Section 552a(j) provides:
(j) General exemptions. The head of any agency may promulgate rules, in accordance with the requirements (including general notice) of sections 553(b) (1), (2), and (3), (c), and (e) of this title, to exempt any system of records within the agency from any part of this section except subsections (b), (c) (1) and (2), (e(4) (A) through (F), (e) (6), (7), (9), (10), and (11), and (i) if the system of records is
(1) maintained by the Central Intelligence Agency; or
(2) maintained by an agency or component thereof which performs as its principal function any activity pertaining to the enforcement of criminal laws, including police efforts to prevent, control, or reduce crime or to apprehend criminals, and the activities of prosecutors, courts, correctional, probation, pardon, or parole authorities, and which consists of (A) information compiled for the purpose of identifying individual criminal offenders and alleged offenders and consisting only of identifying data and notations of arrests, the nature and disposition of criminal charges, sentencing, confinement, release, and parole and probation status; (B) information compiled for the purpose of a criminal investigation, including reports of informants and investigators, and associated with an identifiable individual; or (C) reports identifiable to an individual compiled at any stage of the process of enforcement of the criminal laws from arrest or indictment through release from supervision.
As shown by the above language, § 552a(j) (2) also allows an agency to exempt records related to identifying criminal offenders or compiling reports about individuals after indictment or arrest. However, only category (B) information related to a criminal investigation is pertinent here.
 The Third Circuit has not yet considered the question faced here.
 All cases considering Section (e) (7) have concluded that even after the pertinent law enforcement activity has been completed, the agency can continue to maintain the related records.
 The FBI's paragraph on authorization states:
IV. JUSTIFICATION FOR FBI'S INVESTIGATION
(L) A foreign counterintelligence investigation was conducted by the FBI. The authority for this type of investigation includes such statutes as Title 18, U.S.C., Sections 792-798 (Espionage) and Title 22, U.S.C., Section 611-621 (Foreign Agents Registration Act).
Lieberman Affidavit, ¶ 10.
 18 U.S.C. § 1702 provides:
Obstruction of correspondence
Whoever takes any letter, postal car, or package out of any post office or any authorized depository for mail matter, or from any letter or mail carrier, or which has been in any post office or authorized depository, or in the custody of any letter or mail carrier, before it has been delivered to the person to whom it was directed, with design to obstruct the correspondence, or to pry into the business or secrets of another, or opens, secretes, embezzles, or destroys the same, shall be fined not more than $2,000 or imprisoned not more than five years, or both.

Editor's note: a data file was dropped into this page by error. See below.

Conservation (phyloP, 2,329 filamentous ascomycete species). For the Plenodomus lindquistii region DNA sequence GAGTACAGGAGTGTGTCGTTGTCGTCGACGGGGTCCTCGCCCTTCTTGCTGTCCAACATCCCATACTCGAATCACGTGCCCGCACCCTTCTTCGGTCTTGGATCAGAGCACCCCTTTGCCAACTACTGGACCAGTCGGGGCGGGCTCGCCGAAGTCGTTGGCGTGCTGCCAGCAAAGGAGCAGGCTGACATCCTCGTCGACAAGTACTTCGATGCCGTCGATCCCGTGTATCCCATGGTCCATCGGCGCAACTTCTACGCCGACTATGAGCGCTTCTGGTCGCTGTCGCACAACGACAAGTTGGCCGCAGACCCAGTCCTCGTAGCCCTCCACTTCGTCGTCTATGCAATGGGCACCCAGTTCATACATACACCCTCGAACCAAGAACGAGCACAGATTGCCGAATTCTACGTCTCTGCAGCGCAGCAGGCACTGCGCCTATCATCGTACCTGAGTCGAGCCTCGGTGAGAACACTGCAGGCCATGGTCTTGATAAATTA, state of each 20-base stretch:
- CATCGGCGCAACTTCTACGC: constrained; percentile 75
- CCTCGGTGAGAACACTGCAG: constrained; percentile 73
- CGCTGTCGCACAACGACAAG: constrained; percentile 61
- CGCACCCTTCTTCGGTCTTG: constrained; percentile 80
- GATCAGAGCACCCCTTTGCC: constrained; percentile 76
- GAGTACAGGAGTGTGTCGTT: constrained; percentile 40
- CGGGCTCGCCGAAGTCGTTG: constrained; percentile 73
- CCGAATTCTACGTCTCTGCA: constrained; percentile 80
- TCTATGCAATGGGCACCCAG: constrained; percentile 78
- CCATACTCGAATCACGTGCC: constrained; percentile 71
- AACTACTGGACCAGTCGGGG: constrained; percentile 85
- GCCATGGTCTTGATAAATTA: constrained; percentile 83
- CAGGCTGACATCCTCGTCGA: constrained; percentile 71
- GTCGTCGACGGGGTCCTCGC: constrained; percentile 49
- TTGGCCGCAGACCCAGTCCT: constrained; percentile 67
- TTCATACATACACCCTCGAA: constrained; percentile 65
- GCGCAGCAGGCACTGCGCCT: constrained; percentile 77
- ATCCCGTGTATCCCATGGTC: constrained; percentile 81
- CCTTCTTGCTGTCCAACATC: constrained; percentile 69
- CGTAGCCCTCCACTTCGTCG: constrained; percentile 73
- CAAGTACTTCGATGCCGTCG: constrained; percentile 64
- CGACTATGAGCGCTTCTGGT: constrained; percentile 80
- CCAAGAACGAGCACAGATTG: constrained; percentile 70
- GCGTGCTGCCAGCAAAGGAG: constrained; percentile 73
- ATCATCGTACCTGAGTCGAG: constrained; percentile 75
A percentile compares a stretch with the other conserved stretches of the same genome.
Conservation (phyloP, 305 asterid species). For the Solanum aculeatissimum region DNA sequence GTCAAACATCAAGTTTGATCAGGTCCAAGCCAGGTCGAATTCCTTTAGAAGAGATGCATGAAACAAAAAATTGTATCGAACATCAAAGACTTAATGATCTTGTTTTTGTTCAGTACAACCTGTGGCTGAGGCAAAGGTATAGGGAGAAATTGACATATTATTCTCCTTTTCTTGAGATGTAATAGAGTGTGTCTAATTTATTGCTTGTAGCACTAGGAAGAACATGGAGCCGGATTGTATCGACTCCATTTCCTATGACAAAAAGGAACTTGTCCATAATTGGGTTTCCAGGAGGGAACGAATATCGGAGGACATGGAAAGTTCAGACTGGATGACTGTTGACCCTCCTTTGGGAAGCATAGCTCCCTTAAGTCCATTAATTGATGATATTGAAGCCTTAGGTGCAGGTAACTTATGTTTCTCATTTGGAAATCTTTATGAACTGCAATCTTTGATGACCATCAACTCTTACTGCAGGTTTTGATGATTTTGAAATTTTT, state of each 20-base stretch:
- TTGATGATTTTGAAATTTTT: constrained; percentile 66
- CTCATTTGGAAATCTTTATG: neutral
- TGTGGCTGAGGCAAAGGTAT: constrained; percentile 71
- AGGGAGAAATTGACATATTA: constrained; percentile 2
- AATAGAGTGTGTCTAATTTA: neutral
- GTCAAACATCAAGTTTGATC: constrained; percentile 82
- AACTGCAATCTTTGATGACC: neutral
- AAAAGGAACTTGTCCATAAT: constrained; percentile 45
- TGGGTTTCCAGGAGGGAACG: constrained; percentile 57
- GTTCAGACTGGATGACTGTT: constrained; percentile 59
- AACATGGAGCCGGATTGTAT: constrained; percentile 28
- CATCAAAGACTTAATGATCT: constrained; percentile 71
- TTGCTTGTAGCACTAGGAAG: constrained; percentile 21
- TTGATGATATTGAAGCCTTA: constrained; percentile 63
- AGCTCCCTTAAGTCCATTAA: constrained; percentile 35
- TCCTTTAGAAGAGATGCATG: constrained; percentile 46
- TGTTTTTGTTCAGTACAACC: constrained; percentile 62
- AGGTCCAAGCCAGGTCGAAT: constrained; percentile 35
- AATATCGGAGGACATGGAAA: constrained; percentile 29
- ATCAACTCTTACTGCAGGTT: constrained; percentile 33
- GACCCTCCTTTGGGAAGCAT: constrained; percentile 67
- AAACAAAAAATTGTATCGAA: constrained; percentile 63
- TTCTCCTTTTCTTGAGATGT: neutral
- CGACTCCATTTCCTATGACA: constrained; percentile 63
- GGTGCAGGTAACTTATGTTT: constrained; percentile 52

19 U.S.C. § 482 provides:
Search of vehicles and persons
Any of the officers or persons authorized to board or search vessels may stop, search, and examine, as well without as within their respective districts, any vehicle, beast, or person, on which or whom he or they shall suspect there is merchandise which is subject to duty, or shall have been introduced into the United States in any manner contrary to law, whether by the person in possession or charge, or by, in, or upon such vehicle or beast, or otherwise, and to search any trunk or envelope, wherever found, in which he may have a reasonable cause to suspect there is merchandise which was imported contrary to law; and if any such officer or other person so authorized shall find any merchandise on or about any such vehicle, beast, or person, or in any such trunk or envelope, which he shall have reasonable cause to believe is subject to duty, or to have been unlawfully introduced into the United States, whether by the person in possession or charge, or by, in, or upon such vehicle, beast, or otherwise, he shall seize and secure the same for trial.
 Plaintiff's claim is not technically a Bivens action, since plaintiff seeks no monetary damages. See Paton v. LaPrade, 524 F.2d 862, 869 (3d Cir.1975). However, legal analysis is essentially the same as for a standard Bivens action.
 The Court notes that to the extent plaintiff's First Amendment claim involves damages as a result of the FBI's maintenance of records on plaintiff, such an action is apt to be foreclosed by the existence of the Privacy Act. This is in keeping with the principle that a Bivens action is foreclosed if Congress provides an alternative, adequate remedy. Bush v. Lucas, 462 U.S. 367, 378, 103 S. Ct. 2404, 2411, 76 L. Ed. 2d 648 (1983).